- Under s.15 of the newly promulgated Security of Information Act, SIRC now has new responsibilities in relation to the disclosure of special operational information in the public interest.
Complaints cases involve people's fundamental rights. Denials of security clearances affect employment and future career prospects. Citizenship or immigration actions can lead to removal from Canada. The Committee must thus ensure that individuals so affected are provided with as much information as possible within the limits of national security requirements. The Committee must also ensure that, to the extent possible, every complainant has an opportunity to be heard, to present his or her witnesses, and to make his or her case.
Section III. Strategic Outcome
To provide, on behalf of the Canadian people, external review of the Canadian Security Intelligence Service’s performance of its duties and functions; and to examine complaints by individuals or reports by Ministers related to security clearances and the national security of Canada.
Major Changes From Previous Plans and Priorities
Evolution of the International Security Environment --- Governments worldwide have passed new and comprehensive legislation in an effort to come to grips with the evolving terrorist threat in response to the tragic and shocking events of September 11, 2001. In Canada, the passage of Bill C-36 in the fall of 2001 marked a milestone in Canadian security legislation with, among other elements, its provisions to identify and publish lists of individuals and organizations assessed as proponents or supporters of terrorism.
The world’s security environment has grown dramatically more complex since the Cold War ended. In addition to continuing threats, such as espionage by foreign intelligence services, we now face the appearance of nationalist and religious extremism, which has proven to be much less predictable, as the tragic events of September 11, 2001 bear out. This new environment will create new challenges for SIRC, in both its complaints and external review activities, as outlined below in this report.
Expectations of Clients ---The Committee’s two key clients, the general public and Parliament, expect SIRC to provide a comprehensive, annual assessment of CSIS’s use of its powers. The review provides a form of “report card” to Parliament and the public which can be used to measure CSIS’ performance. It must be designed so as to preserve the Service’s capacity to protect national security while at the same time maintaining public confidence that the system is functioning as it should. These clients also expect the Committee to respond to controversial issues in a timely fashion.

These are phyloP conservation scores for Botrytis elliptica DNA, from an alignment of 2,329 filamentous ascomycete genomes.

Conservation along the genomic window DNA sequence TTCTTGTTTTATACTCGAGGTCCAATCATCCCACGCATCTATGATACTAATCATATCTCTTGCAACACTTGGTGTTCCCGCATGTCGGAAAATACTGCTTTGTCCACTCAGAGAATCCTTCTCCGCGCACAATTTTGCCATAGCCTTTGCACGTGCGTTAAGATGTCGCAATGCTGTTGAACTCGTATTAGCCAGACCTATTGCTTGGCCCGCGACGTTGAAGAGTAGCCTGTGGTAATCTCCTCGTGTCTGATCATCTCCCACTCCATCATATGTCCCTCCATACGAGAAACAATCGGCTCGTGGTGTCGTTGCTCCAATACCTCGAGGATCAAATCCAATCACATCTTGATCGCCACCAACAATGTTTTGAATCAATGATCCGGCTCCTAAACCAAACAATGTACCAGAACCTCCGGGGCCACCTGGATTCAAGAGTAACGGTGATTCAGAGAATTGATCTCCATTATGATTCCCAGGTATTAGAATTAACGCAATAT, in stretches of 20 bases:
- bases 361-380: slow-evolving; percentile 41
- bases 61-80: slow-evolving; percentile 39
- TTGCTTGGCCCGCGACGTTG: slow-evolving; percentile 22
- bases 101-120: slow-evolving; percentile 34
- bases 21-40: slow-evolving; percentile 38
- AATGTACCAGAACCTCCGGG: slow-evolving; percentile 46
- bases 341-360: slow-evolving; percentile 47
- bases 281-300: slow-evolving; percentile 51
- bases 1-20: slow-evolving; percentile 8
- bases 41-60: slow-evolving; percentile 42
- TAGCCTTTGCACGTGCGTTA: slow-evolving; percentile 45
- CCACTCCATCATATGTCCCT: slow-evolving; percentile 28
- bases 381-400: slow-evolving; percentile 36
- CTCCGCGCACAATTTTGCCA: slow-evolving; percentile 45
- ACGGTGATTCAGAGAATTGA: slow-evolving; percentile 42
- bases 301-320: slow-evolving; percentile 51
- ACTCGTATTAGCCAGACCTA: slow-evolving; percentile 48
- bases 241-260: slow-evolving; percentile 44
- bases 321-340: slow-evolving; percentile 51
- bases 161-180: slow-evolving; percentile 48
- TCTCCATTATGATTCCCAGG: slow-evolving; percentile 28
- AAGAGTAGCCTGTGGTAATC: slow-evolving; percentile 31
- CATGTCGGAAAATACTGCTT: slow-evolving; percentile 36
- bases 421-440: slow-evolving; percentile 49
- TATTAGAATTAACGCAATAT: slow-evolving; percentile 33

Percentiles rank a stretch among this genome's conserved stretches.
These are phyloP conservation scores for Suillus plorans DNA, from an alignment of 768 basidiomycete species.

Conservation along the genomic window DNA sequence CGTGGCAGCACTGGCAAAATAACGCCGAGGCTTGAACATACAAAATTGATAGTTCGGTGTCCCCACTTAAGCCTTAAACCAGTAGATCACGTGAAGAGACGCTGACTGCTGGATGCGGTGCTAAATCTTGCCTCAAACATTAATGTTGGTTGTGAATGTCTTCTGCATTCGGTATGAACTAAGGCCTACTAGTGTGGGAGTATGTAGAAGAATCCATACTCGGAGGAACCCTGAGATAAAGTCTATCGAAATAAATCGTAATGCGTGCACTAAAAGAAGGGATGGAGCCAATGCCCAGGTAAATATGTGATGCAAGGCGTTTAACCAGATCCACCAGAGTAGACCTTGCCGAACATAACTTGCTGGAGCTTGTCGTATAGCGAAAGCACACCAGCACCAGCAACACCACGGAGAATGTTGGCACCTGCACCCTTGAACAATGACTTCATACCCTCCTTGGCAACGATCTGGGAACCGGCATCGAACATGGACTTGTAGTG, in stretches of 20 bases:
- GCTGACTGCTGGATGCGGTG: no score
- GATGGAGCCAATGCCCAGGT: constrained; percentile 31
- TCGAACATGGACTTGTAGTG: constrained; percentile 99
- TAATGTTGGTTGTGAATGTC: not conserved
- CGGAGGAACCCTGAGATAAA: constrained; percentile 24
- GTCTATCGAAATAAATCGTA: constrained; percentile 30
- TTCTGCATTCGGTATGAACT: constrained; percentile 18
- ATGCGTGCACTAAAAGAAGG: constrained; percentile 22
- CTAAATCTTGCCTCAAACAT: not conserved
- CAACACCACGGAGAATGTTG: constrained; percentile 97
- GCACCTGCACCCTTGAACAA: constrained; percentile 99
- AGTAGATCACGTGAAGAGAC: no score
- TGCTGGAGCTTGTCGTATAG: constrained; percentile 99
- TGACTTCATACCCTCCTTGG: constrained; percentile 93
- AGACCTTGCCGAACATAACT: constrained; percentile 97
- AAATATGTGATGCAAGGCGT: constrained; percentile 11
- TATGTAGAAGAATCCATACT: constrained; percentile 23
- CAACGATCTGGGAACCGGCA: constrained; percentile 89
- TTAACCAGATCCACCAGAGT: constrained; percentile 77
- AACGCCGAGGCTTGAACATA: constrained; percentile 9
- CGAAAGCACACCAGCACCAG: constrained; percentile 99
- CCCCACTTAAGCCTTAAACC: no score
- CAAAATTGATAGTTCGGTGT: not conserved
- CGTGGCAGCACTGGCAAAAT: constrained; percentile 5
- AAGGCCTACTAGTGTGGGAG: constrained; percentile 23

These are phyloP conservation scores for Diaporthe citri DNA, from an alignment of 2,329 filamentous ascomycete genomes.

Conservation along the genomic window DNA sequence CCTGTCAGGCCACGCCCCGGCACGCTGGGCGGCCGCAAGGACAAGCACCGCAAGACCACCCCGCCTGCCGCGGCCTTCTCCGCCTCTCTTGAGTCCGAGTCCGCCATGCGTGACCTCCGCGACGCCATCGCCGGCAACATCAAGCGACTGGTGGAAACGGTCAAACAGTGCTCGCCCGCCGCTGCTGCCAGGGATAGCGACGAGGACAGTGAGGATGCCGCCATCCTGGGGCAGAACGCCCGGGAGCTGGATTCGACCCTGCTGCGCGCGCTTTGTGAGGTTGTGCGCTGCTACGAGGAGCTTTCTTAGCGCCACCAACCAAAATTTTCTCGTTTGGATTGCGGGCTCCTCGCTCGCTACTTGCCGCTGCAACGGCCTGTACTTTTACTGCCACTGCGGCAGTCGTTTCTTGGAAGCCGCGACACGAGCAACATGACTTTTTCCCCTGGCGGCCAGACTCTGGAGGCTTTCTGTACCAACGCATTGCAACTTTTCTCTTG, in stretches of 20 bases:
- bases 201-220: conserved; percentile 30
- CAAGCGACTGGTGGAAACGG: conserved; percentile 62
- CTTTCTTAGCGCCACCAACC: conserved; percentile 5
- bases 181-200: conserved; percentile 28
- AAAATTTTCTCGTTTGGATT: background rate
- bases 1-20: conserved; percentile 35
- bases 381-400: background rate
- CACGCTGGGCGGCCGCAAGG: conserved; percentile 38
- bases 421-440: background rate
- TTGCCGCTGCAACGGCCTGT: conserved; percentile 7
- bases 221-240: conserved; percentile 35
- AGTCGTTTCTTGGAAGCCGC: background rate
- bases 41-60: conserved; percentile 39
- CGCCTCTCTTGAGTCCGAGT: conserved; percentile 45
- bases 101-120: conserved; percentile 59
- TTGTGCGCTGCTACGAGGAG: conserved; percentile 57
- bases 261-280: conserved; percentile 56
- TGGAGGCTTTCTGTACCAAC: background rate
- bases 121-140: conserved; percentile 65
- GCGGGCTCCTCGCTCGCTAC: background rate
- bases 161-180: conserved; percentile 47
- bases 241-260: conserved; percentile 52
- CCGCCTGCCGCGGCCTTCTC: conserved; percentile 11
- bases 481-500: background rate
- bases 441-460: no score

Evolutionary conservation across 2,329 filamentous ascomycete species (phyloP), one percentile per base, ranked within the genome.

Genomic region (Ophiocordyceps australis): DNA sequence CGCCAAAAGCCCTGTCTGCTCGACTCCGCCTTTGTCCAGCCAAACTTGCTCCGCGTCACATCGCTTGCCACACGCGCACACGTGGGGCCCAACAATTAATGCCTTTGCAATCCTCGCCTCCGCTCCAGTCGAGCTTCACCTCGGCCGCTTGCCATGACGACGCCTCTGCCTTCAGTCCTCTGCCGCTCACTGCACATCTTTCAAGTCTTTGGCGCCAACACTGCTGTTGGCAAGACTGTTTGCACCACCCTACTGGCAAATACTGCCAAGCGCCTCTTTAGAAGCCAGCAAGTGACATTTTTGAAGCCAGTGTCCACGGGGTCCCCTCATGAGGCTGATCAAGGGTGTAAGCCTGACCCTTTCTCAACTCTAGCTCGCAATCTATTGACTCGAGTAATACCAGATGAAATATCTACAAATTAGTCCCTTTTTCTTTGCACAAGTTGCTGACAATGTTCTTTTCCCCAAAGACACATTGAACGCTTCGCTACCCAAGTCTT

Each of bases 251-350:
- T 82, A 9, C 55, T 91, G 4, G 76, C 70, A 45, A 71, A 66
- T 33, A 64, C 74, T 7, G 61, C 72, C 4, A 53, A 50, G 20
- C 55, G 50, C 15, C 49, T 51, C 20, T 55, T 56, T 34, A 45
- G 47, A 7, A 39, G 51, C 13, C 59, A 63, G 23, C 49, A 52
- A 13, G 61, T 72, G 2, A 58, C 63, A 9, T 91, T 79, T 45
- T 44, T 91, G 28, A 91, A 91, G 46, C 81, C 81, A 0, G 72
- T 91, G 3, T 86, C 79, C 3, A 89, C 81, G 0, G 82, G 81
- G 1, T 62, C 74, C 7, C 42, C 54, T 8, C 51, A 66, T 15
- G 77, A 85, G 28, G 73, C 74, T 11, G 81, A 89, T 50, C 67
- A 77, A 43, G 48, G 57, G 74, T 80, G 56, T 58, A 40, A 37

SIRC anticipates increased expectations of responsiveness from the two new Parliamentary committees on national security - the Justice Sub-committee on National Security and the Standing Senate Committee on National Security and Defence - as well as the Ad Hoc Committee of Ministers on Public Security and Antiterrorism. We also expect increased interest in our work from the media, academics and the general public.
Personnel Matters — In order to address its new challenges, SIRC continues to undergo personnel changes at the senior management and staff levels. As a small organization with a significant mandate, the Committee relies on a staff complement that is highly skilled and motivated. SIRC is in the process of recruiting persons whose experience and growth potential will assist the Committee Members with the challenges that the review body will encounter in the next decade.
In an organization such as SIRC, it is critical to attract and develop talented people to conduct both the complaints and research functions. To support the effort to recruit and to retain the necessary staff, we intend to institute a professional development program combining specific skills training and other learning and development opportunities.
Review Committee Adjustment to Continued Government Restraint -- For fifteen years the Committee has managed its activities within the resource levels established in 1985. The Committee’s budget has included very little discretionary spending since its greatest expense is for personnel salaries and benefits. However, in recent years, the Committee has experienced a significant and non-discretionary increase in its quasi-judicial (complaints) proceedings. This can only be expected to increase further in the post September 11th environment. Additional pressures will also be evident on the review side.
Activities and Priorities
External Review of CSIS -- The Committee plans to audit CSIS’ activities by conducting a series of reviews that cover the key program areas of the Service. Incidents may arise in the course of the year that require the Committee to divert its resources from the planned program to address matters of higher priority to the nation.
These examinations, conducted on a rotating basis, will include an evaluation of targeting decisions, a review of internal security cases, and an examination of the approval process and the handling of sensitive operations.
Source management continues to be a major interest of SIRC. Our studies will examine the credibility of CSIS human sources by reviewing corroborating information and evaluating the policy and implementation of control procedures.